Well the nice thing with meat birds is, you can eat your mistakes :D

 

Seriously, a lot is simply trial and error. And what works great for me won't work well for a lot of other folks, and vice versa. 

 

there are folks here who raise large batches of CX, maybe twice a year. 

 

there are folks who keep a rolling small batch of CX going, say 4 weeks apart.

 

there are folks who keep layers and use them to produce enough excess birds to feed themselves. Ridgerunner comes to mind here, and I'd advise to read pretty much anything he posts. He's got a lot of good information and is a great teacher.

 

there are folks (myself included) who mainly butcher cockerels from our hatching addiction. The meat is kind of incidental for us. 

 

I'd say just jump in with a small batch. Don't get so bogged down with doing things the "right" way that you get frozen and don't even get started. Meaties only live 2 months, it's kind of hard to mess them up to much in that time frame. 

 

If you put your location in your profile, someone on here who is close to you might turn out to be a good in-person resource. Or, you might check your state thread in the "Where am I Where are You" section. You never know who might be living a few miles away!


Edited by donrae - 3/21/16 at 4:18pm

Rachel BB

Stem cell transplant from unrelated donor in Feb 2015. Thank you to all my friends here on BYC for all your support during my treatment and ongoing recovery!

Reply

Rachel BB

Stem cell transplant from unrelated donor in Feb 2015. Thank you to all my friends here on BYC for all your support during my treatment and ongoing recovery!

Reply
post #6 of 6
I think Donrae is giving great advice. One of the really important parts is that we are all different so different things work. Also it is a lot of trial and error so be flexible.

I second the suggestion to modify your profile to show a general location. Midwest is probably a tad too general, some people consider Wisconsin to be Midwest while some people figure where I am in Northwest Arkansas to be Midwest. We don’t need your street address, social security number, or mother’s maiden name but maybe narrow it down just a bit.

I tried a tractor one summer, it did not last long. Don’t underestimate the time commitment to moving it regularly. If you need to leave for a few days do you have someone that can take care of things for you while you are gone? You need someone like that anyway but if moving a tractor is involved it gets harder to find someone.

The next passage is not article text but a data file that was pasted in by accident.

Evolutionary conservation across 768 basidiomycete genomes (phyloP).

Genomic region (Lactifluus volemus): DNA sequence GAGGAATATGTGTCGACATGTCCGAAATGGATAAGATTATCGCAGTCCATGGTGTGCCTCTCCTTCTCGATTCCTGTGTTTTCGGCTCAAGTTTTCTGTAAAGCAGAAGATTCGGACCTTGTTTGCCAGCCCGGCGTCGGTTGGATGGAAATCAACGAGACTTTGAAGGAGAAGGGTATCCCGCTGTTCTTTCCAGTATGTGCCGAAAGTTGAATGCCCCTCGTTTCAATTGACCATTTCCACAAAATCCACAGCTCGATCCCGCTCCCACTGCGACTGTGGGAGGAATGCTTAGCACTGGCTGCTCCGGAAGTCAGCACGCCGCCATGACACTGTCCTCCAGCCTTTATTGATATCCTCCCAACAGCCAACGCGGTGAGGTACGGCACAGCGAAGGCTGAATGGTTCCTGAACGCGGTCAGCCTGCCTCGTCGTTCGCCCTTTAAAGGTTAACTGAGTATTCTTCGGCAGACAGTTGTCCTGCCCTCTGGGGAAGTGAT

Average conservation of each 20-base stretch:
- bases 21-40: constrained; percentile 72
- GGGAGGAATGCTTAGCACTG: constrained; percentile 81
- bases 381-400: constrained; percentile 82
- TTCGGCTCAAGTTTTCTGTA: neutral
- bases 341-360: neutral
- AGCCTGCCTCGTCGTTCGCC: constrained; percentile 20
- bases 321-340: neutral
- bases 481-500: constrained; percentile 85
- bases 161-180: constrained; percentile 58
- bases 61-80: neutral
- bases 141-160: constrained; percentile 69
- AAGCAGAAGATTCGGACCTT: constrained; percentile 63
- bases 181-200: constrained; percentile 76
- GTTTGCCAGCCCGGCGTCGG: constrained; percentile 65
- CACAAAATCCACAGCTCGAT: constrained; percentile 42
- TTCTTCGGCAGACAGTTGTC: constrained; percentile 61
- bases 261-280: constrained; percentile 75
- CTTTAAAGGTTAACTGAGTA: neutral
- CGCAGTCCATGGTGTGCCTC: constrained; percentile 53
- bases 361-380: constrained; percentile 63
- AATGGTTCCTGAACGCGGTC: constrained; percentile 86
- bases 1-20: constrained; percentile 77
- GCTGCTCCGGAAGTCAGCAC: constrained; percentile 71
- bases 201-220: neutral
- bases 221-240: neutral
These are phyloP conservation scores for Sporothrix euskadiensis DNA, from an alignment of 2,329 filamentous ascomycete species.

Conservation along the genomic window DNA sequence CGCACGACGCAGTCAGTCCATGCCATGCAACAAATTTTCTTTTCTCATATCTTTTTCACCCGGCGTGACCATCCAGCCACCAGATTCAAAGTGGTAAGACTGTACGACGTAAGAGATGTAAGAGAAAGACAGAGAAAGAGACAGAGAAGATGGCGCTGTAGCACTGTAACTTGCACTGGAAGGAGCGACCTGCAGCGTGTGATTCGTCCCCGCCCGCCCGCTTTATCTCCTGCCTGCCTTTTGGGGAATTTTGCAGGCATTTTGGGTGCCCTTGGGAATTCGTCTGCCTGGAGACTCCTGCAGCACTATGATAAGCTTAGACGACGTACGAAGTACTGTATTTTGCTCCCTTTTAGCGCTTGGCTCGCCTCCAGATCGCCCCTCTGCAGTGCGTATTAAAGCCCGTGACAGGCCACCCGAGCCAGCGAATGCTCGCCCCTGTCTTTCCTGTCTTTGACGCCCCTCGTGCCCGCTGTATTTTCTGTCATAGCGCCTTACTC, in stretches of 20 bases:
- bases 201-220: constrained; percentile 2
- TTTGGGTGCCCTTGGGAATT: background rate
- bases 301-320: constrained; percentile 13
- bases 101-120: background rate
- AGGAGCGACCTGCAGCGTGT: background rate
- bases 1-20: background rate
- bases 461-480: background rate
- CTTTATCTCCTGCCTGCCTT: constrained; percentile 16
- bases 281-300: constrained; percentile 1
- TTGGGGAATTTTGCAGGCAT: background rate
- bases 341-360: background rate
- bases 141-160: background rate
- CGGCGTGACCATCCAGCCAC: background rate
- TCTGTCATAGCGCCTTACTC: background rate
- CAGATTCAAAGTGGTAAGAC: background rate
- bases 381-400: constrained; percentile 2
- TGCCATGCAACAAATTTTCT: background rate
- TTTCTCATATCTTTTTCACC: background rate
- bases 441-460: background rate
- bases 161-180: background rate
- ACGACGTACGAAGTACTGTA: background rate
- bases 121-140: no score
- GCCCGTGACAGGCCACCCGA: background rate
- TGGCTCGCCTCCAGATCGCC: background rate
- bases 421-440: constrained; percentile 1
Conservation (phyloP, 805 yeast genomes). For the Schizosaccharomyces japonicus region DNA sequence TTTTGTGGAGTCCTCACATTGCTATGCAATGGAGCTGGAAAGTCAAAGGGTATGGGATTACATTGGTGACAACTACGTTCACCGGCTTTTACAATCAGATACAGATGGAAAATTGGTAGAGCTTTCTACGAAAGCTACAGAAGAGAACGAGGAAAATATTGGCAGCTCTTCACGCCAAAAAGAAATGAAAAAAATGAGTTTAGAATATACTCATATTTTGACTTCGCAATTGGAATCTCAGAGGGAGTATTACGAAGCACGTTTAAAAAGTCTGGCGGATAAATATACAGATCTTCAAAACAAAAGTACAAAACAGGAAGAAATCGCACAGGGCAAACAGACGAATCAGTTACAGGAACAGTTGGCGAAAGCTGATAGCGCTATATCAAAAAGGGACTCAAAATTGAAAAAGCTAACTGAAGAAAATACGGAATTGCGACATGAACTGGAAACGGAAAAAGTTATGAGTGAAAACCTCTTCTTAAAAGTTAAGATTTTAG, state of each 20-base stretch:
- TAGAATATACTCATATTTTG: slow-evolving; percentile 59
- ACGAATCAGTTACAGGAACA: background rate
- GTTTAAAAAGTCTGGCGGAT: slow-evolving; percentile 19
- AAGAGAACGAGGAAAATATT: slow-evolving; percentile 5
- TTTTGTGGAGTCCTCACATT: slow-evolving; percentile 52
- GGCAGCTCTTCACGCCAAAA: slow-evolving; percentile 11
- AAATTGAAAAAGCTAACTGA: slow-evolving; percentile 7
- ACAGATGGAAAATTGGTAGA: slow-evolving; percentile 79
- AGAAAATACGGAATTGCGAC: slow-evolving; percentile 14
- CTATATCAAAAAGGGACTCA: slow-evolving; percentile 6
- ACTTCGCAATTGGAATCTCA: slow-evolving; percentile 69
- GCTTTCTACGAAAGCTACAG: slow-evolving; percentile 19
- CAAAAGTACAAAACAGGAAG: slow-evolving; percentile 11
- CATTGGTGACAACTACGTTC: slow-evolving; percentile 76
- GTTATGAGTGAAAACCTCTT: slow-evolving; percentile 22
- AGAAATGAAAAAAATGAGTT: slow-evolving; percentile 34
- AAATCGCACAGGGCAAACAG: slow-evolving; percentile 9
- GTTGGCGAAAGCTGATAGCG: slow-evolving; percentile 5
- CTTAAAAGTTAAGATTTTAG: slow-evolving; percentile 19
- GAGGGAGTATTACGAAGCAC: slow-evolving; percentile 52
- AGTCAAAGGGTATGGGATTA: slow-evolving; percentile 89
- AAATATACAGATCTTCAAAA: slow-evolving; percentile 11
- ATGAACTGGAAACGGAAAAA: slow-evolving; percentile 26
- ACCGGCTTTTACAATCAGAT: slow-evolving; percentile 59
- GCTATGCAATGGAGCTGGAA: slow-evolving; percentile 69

Tractors are generally just used for the good weather months. I agree you just can’t beat the efficiency of raising Cornish Cross if all you want is meat. They convert feed to meat more efficiently than any other chickens. They are processed somewhere around 6 to 8 weeks so they definitely don’t lay eggs. That narrows down your time commitment. But when they are ready to be processed you need to process them. You can’t wait around or they will start dying from heart failure or their skeletons break down from growing so fast.

One problem with tractors is that they can get heavy really fast. Maybe use 2x4’s as a base for that one and use PVC for the other parts. That should keep it heavy enough so the wind doesn’t blow it around and predators can’t lift it. Another potential problems is that unless your ground is absolutely level you will have gaps under it that predators can squeeze through without even having to dig. It’s amazing how small a space they can get through.

Predators are a huge unknown. You might be able to totally free range during the day and have no problem at all or you might be wiped out the first day you try that. I can’t tell you how much predator protection you really need. I’ve seen coyotes, foxes, skunks, raccoons, possum, bobcat, hawks, and even a an eagle hunting during the day, yet I was able to free range for three years and only lost two to a fox. I do keep them securely locked up at night. But people drop dogs off out here in the country. I lost so many chickens from two different attacks that I wound up getting electric netting. Your chickens are always going to be at risk from predators but how big your actual risk is I don’t know.

I agree you should start off with a few Cornish Cross. Use that as a learning experience. And don’t get paralyzed by overanalysis. Look around this forum and try to get a handle on basics but realize practically everything on here is opinion. It might or might not apply to you.

Good luck and welcome to the experience.

When you come to a fork in the road, take it.

 

"If you make every game a life-and-death proposition, you're going to have problems. For one thing, you'll be dead a lot." — former North Carolina coach Dean Smith

 

http://www.backyardchickens.com/a/how-much-room-do-chickens-need

Reply

When you come to a fork in the road, take it.

 

"If you make every game a life-and-death proposition, you're going to have problems. For one thing, you'll be dead a lot." — former North Carolina coach Dean Smith

 

http://www.backyardchickens.com/a/how-much-room-do-chickens-need

Reply